FAILING OUR CHILDREN


In Telangana this year 9 Lakh students wrote the Intermediate Public Examinations. 62.29% passed. Do you know what that also means. Close to 3.4 Lakh were marked failed. 

PC: Times of India
 20 kids decided to kill themselves over this failure.

Was the failure an issue with the teaching methods, correction mechanisms, careless tallying of scores, errors of data entry or technological mess ups by the company, Globarena Technologies Pvt. Ltd, that was hired by TSBIE to provide technical assistance?

Meanwhile the courts and BIE decide whether the kids who killed themselves, actually failed the Intermediate exams!
While people squabble over which agency is responsible, my head screams with questions.

20 kids thought their lives were equal to the grades they got in this one exam. Their failure was equal to a failed life.
20 kids didn’t see any options beyond death. 
20 kids were able to find resources to kill themselves rather than find answers on how to get past this failure. 
20 kids didn’t have anyone to reach out to who could tell them life was more than a test. 

More kids must have contemplated suicide. More must have tried. Some may have failed to figure the know-how or resources. More may have failed to take that final step.

You and I are part of the problem. We are building a world of pressure for kids and failing to prepare them for the tests of life. We have failed to tell our kids to work hard but to be prepared when life throws them a curve ball. Failures are a part of life and they will always be the best teachers. We are forgetting to teach them to lose as well as they win. To accept failure as a learning experience.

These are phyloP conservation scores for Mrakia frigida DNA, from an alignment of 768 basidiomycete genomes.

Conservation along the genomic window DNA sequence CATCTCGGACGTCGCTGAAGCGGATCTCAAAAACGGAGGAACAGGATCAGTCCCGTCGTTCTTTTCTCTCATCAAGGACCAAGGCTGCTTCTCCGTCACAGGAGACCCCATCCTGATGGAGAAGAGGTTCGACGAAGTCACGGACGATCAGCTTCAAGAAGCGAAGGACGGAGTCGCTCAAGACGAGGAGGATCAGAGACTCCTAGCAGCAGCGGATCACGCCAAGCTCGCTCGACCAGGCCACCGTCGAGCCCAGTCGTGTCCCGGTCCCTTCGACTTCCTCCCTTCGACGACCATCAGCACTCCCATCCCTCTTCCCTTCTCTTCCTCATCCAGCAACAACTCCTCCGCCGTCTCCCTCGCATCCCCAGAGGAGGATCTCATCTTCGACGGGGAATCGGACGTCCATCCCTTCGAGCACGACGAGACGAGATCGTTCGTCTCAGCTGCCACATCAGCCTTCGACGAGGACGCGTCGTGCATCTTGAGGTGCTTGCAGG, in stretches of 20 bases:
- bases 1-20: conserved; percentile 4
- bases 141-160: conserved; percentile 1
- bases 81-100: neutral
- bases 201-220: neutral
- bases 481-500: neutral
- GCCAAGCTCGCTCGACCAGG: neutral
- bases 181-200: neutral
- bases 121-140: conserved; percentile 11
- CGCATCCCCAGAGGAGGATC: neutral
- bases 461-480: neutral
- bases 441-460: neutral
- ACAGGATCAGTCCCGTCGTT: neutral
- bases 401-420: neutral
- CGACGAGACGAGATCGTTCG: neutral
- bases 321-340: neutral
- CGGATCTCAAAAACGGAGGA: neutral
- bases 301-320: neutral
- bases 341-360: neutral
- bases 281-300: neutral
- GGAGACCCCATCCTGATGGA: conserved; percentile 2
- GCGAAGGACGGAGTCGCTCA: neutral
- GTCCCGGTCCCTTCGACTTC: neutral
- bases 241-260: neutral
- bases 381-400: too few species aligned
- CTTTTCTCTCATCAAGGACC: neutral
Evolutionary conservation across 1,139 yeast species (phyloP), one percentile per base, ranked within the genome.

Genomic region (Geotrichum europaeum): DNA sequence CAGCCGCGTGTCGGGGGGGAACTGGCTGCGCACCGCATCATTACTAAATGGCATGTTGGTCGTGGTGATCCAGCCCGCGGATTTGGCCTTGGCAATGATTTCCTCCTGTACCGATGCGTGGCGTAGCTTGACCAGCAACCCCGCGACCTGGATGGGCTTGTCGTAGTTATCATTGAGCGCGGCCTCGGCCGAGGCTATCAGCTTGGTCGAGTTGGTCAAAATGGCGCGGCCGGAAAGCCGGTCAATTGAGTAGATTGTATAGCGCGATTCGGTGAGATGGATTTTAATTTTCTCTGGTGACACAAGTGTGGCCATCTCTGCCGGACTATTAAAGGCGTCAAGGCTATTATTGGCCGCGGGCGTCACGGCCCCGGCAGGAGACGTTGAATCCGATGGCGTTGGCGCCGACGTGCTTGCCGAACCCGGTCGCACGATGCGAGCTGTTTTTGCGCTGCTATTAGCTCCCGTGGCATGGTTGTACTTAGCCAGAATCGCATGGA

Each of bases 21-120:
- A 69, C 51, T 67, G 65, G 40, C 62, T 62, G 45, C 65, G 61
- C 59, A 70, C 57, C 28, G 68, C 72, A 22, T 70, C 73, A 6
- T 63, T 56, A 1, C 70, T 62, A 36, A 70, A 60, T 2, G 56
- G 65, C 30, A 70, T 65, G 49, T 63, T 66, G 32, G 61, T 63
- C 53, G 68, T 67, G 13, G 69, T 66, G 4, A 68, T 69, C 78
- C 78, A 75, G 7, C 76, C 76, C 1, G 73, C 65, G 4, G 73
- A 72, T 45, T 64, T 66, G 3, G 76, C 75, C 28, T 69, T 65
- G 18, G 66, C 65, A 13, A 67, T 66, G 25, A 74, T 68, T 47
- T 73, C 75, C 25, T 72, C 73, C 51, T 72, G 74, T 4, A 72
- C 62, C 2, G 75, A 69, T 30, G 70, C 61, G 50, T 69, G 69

We have failed to provide them safety nets in which they can fall into. We have failed to provide them resources when they fall through the cracks. 

A  three member enquiry into the Telengana exams reports that “No significant variation has been observed in the pass percentage of the 2019 compared with 2018”. The Pass percentage of the three years has been between 60-65%. 

What happens to the 35-40% who don’t make it? 
What support do we provide them to deal with the trauma? Why do we engulf them in shame? What options do they have? 

Some will take up the challenge and beat it well. A few will try again and probably get through…but some will have no one to turn to, no answers, no options. 

That is the lesson for us. 

  • Stop building pressure. Exams are just assessments. When a child falls, they must be allowed to get up and try again. 
  • Do we really believe that getting 33-40% marks in a subject gives us credible knowledge of it?
  • Give them options. From the subjects they choose, the papers they struggle and the ones they fail. Can they direct their education to a more personalised chart of interests? And if not, how do they get past these struggles? How do they get up when they fall? Give them the know how…how do we help them rather than shame them?
  • And maybe it is time that we as people stop pretending that an exam changed our lives. Our interpretations and expectations are what tips off the scale. 
We are together responsible for the 20 deaths. 
Parents that use their kids & their marks for a stamp of societal approval. 
Schools that push these kids for  their own selfish ‘100% pass’ stamps.
A community that told them they were worth what grade they got. 
Politicians that use a public exam for their own agendas. 
Media that uses these exams for TRP ratings and marketeers who product sales. 

And this must stop with each one of us. Not passing an exam simply means you did not provide the expected response to a certain questions asked of you. It does not mean you as an individual are not capable of more. 

The opposite of pass need not be FAIL. 
The opposite of pass is 
                          another chance, 
                          another choice 
                          a new direction
                          or a different road map.






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